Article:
The U.S. fruit and vegetable industry has unofficial boundaries that mark important growing regions that both consumers and industry members recognize, like Florida for citrus, Washington for apples, Idaho for potatoes and California, the salad bowl of the country.
While we know that is a simplistic assessment of the U.S. specialty crop industry, it’s true that factors like geography, nature, labor markets, access to water, government regulations and various other issues play a role in shaping the entire fruit and vegetable industry from coast to coast.
For example, we know that access to water and government regulations are two of the biggest issues facing California growers, while Florida and Texas growers are experiencing more extreme weather events, along with pest pressures that have put some traditional crops at risk and in production decline.
On the other hand, Midwest growers have less government restriction and less urban encroachment while seeing changing weather patterns as opportunities that are extending the growing season.
At Equitable Food Initiative (EFI), as we considered these changing realities, we partnered with Kitchen Table Consultants to evaluate the state of the Midwest fresh fruit and vegetable industry.
The goal of the project was to better understand the unique challenges and opportunities of the region, how these differed from more traditional specialty crop producing areas and determine how EFI’s workforce development programs could support Midwest growers.
The results were enlightening: growers talked not about climate change, but about changing weather patterns and how those pattern shifts had created opportunities to test new specialty crop varieties not previously suitable for the growing region. They even discussed the possibility of extended growing seasons and the prospect of high-efficiency greenhouse production not previously open for consideration.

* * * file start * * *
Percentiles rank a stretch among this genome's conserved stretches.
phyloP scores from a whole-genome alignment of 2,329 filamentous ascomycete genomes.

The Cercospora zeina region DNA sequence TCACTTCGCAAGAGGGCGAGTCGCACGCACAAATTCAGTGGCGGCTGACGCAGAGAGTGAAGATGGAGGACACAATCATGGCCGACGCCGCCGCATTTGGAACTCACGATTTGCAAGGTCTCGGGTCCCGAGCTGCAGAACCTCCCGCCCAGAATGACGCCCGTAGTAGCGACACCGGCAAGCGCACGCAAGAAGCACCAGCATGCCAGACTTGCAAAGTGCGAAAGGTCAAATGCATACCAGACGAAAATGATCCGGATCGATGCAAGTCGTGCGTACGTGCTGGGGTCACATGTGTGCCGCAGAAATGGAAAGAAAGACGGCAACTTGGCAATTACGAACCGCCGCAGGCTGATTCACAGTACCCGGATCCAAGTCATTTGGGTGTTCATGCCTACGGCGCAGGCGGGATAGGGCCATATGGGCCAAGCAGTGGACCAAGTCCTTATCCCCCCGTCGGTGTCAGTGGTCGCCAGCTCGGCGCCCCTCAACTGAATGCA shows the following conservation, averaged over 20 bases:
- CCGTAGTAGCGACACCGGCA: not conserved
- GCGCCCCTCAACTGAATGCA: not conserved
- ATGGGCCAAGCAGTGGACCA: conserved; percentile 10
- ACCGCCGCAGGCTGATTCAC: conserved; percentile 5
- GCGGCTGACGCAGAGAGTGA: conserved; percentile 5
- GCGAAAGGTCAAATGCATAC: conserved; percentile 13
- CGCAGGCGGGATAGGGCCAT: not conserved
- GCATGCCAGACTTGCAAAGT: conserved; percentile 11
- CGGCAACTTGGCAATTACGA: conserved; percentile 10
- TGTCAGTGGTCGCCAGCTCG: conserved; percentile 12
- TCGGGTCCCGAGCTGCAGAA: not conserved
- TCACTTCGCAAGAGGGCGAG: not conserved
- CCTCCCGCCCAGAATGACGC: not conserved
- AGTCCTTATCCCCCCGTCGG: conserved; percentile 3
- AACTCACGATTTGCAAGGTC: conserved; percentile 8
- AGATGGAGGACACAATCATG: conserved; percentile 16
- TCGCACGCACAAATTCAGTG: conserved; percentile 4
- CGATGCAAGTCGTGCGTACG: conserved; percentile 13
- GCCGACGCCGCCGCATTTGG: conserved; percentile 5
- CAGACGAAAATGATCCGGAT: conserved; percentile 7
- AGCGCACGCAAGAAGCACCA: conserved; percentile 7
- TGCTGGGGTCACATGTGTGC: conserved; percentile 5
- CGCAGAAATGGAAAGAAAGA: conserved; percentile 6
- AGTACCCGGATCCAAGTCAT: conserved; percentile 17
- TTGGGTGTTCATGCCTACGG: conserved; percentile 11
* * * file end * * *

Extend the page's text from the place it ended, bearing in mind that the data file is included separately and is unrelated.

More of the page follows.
In fact, it’s these unique discussions around things like greenhouse production that show how specialty crop producers are addressing challenges, but also meeting trends head on.
Midwest growers often have challenges accessing skilled farmworkers due to the lack of year-round crops. Exploration and expansion of high efficiency greenhouses not only provide opportunity for year-round production, but they also meet trends to utilize more labor-saving technology and offer sustainable, locally-grown solutions consumers and buyers are demanding.
Over the last two years as the pandemic has lingered and problems in logistics have grown, there has been an increasing amount of dialogue about diversification and de-risking of food systems.
It seems that expansion of non-traditional growing regions and even non-traditional growing systems offers opportunities to utilize technology and logistic advantages while building on sustainability and social responsibility efforts.
While making generalized notions of the challenges that producers face would be foolish, there is one generalization that we stand behind at EFI: people are key to overcoming any challenge and investing in human development is essential for our industry’s success.
Access EFI’s free educational resources for grower-shippers at www.equitablefood.org/tools-resources.